roast
in 2013 was a parade of jokes about sucking dick and
anal intercourse. In 2016, he published a book called
Straight James/Gay James
, which included musings about
identity and sexuality, including lines like, “Hello woman, I’d
like to be you./Not because I don’t enjoy my own man/ Body, my
man strength, my man looks, / My man mind, but because I love
yours/Even more.”

He produced and starred in a film called King Cobra
about a gay porn killer, and he
refashioned
the Tori Spelling Lifetime movie Mother,
May I Sleep With Danger?
as a teen lesbian vampire movie.
Maybe most notoriously, Franco published a
piece
in which his straight persona interviewed his gay
persona, coining the term, “gay in my art and straight in my
life.” As clarification for anyone confused by what in the hell
that means, Franco replied, “I guess it depends on how you
define gay. If it means whom you have sex with, I
guess I’m straight.”

James Franco’s persistent
entitlement to queer space should have served as a red
flag.

This list is not exhaustive, but as a queer person, it is
exhausting.

For the most part, the gay press indulged him. Besides OUT
Magazine
, he has also covered The Advocate. His
“straight in life” comments appeared in FourTwoNine,
in a bimonthly queer men’s magazine. In response to the
FourTwoNine piece, Lambda Literary published a

consideration
of “heterosexual queer” as an identity. But
if queer magazines spun revenue off of Franco’s provocations,
Franco’s relentless courtship of queer readers was met with
trepidation, frustration, and in some cases open disgust.

Why does James Franco’s queerbaiting matter, when the issue at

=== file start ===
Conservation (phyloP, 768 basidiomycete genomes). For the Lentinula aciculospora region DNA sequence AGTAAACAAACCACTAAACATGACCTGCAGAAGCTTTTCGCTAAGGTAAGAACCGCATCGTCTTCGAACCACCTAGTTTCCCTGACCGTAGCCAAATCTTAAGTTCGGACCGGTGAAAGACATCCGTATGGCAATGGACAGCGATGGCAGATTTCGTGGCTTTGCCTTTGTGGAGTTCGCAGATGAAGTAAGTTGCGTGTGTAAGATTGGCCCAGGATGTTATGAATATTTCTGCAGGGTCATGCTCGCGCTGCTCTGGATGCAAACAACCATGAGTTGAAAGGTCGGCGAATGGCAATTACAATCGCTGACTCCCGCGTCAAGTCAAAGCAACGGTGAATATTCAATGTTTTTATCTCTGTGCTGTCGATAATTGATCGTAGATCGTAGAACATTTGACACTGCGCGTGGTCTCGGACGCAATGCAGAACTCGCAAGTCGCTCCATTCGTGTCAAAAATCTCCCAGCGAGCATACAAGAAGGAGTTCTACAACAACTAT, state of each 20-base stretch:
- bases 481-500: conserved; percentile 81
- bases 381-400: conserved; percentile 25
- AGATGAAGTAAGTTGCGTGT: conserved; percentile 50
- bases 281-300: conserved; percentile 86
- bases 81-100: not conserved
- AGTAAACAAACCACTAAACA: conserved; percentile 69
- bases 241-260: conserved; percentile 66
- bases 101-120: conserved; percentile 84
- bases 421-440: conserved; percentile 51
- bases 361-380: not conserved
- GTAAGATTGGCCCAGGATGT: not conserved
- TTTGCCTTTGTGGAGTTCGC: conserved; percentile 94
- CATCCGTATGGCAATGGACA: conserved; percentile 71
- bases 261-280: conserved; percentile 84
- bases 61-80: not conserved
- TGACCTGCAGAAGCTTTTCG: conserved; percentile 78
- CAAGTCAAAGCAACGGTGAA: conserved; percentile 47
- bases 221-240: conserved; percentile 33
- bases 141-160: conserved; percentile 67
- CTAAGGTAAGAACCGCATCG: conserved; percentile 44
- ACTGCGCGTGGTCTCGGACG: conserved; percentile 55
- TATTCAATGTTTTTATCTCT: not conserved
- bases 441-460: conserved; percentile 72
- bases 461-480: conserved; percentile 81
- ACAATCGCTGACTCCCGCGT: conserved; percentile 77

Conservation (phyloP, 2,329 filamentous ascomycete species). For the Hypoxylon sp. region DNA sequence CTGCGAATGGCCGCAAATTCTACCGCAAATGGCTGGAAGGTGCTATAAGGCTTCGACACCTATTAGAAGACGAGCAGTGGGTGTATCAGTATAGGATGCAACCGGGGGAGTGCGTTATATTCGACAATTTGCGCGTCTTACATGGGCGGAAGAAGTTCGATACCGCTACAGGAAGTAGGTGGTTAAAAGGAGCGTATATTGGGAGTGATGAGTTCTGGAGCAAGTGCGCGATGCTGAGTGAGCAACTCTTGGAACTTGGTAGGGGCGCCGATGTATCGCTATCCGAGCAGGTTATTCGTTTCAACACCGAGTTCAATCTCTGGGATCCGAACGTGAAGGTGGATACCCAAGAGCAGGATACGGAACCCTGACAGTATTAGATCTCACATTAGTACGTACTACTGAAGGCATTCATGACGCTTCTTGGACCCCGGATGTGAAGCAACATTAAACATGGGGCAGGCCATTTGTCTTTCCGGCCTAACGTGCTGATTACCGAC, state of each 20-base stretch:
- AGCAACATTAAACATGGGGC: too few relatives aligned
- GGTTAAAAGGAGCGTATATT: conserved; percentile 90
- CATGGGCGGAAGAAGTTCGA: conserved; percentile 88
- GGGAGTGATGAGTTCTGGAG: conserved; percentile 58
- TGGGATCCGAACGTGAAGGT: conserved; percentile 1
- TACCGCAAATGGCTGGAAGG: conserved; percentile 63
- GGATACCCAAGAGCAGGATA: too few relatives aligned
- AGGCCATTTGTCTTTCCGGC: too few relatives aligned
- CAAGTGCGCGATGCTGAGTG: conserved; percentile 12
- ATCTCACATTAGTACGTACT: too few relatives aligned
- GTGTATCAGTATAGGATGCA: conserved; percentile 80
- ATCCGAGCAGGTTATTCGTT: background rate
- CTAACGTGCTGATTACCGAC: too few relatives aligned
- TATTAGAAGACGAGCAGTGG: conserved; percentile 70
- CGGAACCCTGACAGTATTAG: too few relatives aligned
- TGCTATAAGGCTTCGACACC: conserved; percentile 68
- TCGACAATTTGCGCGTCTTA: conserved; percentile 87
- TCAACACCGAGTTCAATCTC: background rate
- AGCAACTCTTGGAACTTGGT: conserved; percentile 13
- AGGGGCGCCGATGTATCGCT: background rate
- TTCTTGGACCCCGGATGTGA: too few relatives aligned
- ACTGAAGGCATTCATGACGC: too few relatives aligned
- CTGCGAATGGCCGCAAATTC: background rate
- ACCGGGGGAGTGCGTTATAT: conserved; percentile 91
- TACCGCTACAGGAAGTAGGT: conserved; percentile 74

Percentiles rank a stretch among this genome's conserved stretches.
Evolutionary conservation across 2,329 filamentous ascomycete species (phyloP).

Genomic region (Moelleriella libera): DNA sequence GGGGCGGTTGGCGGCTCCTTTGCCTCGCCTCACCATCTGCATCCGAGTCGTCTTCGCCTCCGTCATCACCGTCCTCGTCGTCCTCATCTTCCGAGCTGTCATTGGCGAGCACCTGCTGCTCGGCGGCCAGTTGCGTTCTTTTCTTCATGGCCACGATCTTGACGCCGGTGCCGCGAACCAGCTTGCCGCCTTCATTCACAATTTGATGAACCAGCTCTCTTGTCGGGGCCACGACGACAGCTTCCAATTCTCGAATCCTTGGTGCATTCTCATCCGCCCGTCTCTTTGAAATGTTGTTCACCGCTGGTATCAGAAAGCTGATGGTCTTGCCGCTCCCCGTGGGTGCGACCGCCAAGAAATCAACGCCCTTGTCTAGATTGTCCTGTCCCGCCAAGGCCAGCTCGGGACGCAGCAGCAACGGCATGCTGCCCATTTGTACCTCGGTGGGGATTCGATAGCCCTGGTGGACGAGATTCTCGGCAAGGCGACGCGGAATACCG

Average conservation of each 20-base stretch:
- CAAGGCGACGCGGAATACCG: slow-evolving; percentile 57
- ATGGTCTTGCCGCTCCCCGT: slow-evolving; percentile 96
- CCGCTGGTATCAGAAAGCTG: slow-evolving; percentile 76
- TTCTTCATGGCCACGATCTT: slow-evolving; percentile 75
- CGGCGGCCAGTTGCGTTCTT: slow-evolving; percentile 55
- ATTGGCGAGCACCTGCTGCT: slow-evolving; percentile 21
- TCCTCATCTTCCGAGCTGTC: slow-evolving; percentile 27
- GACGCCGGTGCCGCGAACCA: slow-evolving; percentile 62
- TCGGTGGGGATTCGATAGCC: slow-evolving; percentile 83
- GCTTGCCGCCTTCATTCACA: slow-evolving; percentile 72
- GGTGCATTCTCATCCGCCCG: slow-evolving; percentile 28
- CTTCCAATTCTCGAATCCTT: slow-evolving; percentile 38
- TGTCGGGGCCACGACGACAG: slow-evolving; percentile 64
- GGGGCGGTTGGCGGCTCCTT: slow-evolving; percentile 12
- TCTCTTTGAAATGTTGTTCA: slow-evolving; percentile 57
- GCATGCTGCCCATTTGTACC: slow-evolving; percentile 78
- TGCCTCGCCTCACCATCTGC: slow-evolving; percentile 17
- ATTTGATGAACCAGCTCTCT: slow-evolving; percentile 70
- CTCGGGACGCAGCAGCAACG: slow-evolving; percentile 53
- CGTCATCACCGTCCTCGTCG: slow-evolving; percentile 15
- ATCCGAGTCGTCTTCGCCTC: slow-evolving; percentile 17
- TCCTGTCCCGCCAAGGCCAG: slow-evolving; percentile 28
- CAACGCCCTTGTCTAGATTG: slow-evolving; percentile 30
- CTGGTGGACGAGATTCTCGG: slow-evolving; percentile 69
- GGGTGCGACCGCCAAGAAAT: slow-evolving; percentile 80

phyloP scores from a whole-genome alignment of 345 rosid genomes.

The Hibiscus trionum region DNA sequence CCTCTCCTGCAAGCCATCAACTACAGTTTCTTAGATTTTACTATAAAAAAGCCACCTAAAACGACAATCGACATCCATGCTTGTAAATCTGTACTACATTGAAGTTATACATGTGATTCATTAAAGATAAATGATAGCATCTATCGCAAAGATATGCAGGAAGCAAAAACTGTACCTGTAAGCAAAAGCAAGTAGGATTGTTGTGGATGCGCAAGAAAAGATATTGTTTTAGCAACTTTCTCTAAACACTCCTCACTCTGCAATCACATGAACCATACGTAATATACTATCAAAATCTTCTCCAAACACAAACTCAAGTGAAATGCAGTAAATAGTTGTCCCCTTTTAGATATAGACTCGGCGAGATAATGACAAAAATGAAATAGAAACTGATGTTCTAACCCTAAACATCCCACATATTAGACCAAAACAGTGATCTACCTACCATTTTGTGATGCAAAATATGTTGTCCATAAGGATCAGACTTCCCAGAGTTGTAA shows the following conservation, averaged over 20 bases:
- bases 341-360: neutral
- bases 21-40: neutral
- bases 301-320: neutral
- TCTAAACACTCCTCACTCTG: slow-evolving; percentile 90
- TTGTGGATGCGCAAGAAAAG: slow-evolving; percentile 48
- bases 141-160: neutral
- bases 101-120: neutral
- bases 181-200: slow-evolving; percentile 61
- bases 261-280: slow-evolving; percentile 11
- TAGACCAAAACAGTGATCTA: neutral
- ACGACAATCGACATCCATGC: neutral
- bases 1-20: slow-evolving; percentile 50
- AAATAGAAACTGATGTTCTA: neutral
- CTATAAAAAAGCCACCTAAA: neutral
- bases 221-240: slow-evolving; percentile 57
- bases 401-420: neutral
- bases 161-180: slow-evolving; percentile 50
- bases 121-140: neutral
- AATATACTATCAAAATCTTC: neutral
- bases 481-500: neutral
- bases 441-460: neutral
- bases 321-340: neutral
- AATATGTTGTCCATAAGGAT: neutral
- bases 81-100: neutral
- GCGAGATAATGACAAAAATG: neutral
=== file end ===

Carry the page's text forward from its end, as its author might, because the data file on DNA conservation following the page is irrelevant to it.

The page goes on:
hand is his sexual exploitation of women?

In the months since the accusations against Harvey Weinstein
went public, we have seen a thorough audit of men’s sexual
practices, and not all of those men have been straight. Some,
like Kevin Spacey or Bryan Singer, have male victims. But some
queer men—and some “gay in their art, straight in their lives”
men—have female sexual partners. And though publicly trumpeting
your identification with queer identity and queer ideas is
usually described as “coming out,” in Franco’s case, claiming
some form of queerness proved a valuable tactic in defusing
alleged transgressions and abuse.

When James Franco was caught soliciting a 17-year-old girl he
met at the stage door of one of his performances in “Of Mice
And Men” in 2014, it was four years after CANDY
Magazine
. It was two years after he debunked rumors
(published
by Gawker) that he had raped a male lover with a project called
“GR”—an acronym for “Gay Rapist.” Franco issued an apology for
his teen solicitation on Live With Kelly and Michael
to little notoriety. In less than a year, he was making
headlines with FourTwoNine for calling himself “gay up
until the point of intercourse.”

In some respects, the accusations regarding James Franco call
to mind the
allegations
against PWR BTTM musician, Ben Hopkins. By
vocally trumpeting their queerness, both Franco and Hopkins
were able to divert attention away from behavior behind closed
doors that was anything but enlightened. In each case, the
abusive party retained their institutional power while
declaring themselves free from the confines of
heteronormativity. In each case, their transformative thinking
did not include the role that was meant to be played by their
female partners.

For the universities that employed him, for the organizations
that funded his art projects, for the industry that gave him an
award last Sunday, James Franco’s persistent entitlement to
queer space should have served as a red flag. Here is a man so
deep in a thought experiment, he doesn’t understand that how
you think doesn’t excuse how you live.

Teo Bugbee is a film and culture writer. Bylines
include
The New York Times and MTV News.

An earlier version of this piece erroneously stated James
Franco directed King Cobra; it has been changed to
reflect his role as star and producer.